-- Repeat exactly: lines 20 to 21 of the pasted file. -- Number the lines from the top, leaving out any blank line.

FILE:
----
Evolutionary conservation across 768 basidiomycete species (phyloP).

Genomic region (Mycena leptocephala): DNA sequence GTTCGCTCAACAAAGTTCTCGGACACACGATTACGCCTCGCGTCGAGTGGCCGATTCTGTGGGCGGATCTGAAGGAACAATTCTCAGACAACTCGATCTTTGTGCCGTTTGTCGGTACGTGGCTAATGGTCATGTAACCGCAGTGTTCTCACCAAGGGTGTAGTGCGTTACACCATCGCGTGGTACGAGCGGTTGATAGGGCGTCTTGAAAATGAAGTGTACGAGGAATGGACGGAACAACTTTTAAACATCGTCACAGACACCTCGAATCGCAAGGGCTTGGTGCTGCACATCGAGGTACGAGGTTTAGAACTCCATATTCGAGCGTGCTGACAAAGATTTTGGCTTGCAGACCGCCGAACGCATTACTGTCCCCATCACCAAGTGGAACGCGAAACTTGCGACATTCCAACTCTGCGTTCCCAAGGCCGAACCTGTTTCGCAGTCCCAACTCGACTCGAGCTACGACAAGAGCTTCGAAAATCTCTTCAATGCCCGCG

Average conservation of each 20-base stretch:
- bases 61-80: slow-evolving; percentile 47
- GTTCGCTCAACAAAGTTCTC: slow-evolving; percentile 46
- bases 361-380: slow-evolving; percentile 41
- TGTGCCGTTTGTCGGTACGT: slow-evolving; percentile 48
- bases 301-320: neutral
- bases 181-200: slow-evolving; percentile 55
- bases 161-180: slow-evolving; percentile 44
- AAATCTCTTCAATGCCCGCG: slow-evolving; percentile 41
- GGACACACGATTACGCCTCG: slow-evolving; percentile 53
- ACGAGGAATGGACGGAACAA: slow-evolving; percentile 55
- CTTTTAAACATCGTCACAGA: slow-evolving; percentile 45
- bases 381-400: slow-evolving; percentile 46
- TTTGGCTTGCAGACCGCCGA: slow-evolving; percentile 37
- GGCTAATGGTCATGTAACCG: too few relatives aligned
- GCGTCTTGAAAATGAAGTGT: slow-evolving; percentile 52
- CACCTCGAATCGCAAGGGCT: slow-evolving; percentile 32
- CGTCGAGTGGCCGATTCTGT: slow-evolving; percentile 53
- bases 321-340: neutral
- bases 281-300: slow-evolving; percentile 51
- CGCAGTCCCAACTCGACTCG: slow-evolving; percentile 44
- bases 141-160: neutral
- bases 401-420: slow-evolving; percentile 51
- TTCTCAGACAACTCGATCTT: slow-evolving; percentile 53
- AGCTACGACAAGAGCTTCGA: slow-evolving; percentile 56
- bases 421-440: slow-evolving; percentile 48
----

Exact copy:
- CGTCGAGTGGCCGATTCTGT: slow-evolving; percentile 53
- bases 321-340: neutral